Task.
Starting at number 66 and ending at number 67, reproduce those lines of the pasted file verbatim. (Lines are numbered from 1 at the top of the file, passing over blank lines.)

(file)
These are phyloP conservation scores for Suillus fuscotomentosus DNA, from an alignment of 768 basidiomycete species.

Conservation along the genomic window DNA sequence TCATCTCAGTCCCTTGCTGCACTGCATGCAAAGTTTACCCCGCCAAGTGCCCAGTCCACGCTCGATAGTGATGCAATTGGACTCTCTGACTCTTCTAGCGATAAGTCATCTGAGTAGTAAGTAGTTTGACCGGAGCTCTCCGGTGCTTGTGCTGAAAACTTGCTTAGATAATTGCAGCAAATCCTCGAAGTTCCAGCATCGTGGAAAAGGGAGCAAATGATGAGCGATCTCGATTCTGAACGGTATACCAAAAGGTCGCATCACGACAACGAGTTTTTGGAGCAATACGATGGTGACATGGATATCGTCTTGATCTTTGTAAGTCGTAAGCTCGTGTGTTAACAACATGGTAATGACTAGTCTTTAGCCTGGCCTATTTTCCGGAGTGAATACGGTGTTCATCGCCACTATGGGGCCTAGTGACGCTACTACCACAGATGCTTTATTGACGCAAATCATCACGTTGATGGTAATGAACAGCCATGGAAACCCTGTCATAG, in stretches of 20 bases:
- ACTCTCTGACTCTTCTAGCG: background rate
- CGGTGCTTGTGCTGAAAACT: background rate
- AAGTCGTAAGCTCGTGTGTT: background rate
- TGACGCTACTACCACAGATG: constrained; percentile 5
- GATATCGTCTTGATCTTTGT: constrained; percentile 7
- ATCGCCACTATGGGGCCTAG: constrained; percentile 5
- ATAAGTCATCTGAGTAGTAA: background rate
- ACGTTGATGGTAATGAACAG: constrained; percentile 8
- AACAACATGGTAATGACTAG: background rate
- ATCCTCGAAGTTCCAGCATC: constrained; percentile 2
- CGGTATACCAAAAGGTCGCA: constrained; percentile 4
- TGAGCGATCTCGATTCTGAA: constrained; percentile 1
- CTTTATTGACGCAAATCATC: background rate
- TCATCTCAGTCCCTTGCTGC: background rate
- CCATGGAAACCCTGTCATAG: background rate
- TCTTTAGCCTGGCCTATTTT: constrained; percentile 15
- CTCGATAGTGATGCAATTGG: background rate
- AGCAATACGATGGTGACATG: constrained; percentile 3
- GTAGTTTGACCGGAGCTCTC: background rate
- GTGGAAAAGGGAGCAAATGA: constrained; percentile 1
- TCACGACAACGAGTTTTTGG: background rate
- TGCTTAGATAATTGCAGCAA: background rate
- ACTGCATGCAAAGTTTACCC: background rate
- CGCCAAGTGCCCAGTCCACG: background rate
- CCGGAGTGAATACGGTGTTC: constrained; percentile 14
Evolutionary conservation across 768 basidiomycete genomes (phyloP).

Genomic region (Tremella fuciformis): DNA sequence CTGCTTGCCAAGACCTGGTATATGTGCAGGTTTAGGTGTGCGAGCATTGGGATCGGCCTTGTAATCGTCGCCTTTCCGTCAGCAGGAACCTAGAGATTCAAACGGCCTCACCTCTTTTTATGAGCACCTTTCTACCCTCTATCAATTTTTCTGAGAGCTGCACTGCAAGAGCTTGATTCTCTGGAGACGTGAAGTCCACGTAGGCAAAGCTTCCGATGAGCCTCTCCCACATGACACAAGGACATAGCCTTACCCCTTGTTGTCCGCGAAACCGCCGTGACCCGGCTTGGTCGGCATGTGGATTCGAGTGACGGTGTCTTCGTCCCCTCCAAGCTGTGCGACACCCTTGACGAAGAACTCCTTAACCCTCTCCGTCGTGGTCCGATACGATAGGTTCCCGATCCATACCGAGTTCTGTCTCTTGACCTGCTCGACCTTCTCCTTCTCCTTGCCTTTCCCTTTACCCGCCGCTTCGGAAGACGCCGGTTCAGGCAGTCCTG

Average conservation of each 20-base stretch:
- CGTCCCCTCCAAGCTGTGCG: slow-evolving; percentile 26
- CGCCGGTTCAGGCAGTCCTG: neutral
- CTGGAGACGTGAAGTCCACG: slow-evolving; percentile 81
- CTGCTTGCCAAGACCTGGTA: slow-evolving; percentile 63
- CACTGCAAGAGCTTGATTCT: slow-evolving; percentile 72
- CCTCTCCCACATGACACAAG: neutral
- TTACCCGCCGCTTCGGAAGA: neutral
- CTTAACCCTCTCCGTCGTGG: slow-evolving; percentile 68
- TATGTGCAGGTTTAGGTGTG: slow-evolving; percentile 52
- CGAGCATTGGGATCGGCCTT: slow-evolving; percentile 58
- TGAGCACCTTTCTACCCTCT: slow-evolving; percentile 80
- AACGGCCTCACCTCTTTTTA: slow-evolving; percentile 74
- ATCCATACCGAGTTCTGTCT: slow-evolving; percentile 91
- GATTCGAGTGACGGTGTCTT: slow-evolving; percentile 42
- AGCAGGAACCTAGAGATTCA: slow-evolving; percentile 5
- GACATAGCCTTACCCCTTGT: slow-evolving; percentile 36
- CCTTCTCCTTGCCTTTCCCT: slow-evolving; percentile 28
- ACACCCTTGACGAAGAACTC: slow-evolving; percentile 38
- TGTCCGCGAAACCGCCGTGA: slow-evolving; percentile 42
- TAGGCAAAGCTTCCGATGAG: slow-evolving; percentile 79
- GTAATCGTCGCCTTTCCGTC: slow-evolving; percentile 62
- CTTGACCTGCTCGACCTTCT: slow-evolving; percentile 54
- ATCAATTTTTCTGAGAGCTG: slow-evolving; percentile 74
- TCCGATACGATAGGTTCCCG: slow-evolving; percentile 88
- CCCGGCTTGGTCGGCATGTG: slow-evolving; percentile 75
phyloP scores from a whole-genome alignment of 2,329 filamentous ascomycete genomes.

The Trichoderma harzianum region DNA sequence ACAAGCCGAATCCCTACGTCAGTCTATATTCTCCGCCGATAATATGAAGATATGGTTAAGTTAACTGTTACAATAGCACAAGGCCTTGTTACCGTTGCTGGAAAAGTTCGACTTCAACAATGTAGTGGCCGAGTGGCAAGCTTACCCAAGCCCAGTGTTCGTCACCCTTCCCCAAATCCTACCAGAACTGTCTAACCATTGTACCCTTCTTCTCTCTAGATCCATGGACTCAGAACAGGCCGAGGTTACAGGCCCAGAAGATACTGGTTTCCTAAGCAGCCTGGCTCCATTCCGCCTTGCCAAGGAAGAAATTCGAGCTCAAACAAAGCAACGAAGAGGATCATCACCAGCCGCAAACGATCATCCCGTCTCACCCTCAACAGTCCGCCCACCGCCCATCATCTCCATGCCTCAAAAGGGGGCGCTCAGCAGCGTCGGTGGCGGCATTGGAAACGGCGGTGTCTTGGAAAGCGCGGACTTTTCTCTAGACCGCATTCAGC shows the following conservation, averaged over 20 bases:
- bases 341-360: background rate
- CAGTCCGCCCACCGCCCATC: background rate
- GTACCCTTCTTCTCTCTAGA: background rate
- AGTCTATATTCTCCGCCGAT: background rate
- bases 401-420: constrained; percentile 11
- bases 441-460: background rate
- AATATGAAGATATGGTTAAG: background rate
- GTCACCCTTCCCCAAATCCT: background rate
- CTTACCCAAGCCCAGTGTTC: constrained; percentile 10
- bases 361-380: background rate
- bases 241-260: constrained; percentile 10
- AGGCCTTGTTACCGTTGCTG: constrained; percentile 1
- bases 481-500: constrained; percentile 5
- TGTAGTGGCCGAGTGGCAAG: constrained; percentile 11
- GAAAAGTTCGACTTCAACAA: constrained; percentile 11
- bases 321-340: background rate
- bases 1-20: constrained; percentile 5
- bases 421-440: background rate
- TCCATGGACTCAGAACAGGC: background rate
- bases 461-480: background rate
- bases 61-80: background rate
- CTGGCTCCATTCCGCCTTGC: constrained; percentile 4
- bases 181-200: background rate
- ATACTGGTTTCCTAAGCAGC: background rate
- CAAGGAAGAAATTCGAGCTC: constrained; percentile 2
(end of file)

- CTTACCCAAGCCCAGTGTTC: constrained; percentile 10
- bases 361-380: background rate